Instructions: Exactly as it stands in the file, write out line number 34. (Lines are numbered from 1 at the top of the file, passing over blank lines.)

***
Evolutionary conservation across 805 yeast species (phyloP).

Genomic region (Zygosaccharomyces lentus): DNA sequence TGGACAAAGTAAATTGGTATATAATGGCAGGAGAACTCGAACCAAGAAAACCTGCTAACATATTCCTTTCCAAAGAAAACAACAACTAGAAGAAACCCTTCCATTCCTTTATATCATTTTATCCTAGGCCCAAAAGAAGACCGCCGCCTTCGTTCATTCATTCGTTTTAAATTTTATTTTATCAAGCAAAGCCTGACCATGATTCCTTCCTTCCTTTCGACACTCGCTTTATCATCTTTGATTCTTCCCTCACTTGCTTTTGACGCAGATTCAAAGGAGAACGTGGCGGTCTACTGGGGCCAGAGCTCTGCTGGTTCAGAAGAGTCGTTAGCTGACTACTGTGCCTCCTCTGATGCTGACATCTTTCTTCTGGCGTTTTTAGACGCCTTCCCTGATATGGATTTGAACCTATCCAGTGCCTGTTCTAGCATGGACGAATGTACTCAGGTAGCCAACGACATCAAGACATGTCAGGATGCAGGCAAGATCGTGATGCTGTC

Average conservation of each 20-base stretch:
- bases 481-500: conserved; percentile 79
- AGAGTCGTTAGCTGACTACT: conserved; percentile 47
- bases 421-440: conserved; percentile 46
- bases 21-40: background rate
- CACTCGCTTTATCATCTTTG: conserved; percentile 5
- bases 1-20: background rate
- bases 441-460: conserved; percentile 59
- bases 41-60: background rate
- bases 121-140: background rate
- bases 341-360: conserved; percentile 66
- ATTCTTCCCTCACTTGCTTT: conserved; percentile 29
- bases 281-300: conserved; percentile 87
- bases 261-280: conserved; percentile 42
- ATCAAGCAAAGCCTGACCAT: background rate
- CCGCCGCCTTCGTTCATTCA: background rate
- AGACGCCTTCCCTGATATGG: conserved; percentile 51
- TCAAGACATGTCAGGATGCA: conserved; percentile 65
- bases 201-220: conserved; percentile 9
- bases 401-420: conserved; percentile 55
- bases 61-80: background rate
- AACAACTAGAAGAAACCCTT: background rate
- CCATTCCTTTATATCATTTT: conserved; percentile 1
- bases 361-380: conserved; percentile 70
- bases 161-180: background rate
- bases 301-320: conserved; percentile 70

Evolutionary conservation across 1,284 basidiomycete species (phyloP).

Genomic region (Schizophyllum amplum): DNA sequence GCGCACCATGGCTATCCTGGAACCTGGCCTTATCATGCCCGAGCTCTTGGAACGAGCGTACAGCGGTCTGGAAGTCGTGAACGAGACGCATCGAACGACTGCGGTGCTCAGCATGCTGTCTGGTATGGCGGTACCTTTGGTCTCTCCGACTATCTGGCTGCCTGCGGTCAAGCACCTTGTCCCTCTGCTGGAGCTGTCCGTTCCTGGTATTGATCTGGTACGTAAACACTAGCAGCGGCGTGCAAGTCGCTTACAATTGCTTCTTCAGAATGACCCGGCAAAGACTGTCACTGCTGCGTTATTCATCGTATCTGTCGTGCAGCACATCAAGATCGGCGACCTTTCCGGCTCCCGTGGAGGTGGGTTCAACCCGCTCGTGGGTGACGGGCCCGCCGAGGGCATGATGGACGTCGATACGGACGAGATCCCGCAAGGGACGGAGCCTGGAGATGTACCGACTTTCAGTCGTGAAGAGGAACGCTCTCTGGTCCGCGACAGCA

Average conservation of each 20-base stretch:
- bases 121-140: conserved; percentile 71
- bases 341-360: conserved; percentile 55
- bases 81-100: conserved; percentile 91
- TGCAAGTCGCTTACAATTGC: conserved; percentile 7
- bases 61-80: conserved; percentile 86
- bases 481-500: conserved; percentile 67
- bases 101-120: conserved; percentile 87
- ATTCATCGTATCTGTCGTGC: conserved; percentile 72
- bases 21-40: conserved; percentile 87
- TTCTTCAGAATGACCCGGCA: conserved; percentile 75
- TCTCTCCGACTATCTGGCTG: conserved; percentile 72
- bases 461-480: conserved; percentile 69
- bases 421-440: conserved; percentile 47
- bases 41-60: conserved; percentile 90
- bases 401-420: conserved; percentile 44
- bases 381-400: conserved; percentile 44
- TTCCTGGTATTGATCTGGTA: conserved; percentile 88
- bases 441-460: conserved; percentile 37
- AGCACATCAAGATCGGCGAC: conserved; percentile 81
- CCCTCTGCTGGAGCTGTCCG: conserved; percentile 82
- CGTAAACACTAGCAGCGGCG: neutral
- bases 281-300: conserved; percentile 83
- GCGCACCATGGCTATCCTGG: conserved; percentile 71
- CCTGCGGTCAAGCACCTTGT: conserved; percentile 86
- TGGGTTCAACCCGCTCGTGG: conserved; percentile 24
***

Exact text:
- bases 81-100: conserved; percentile 91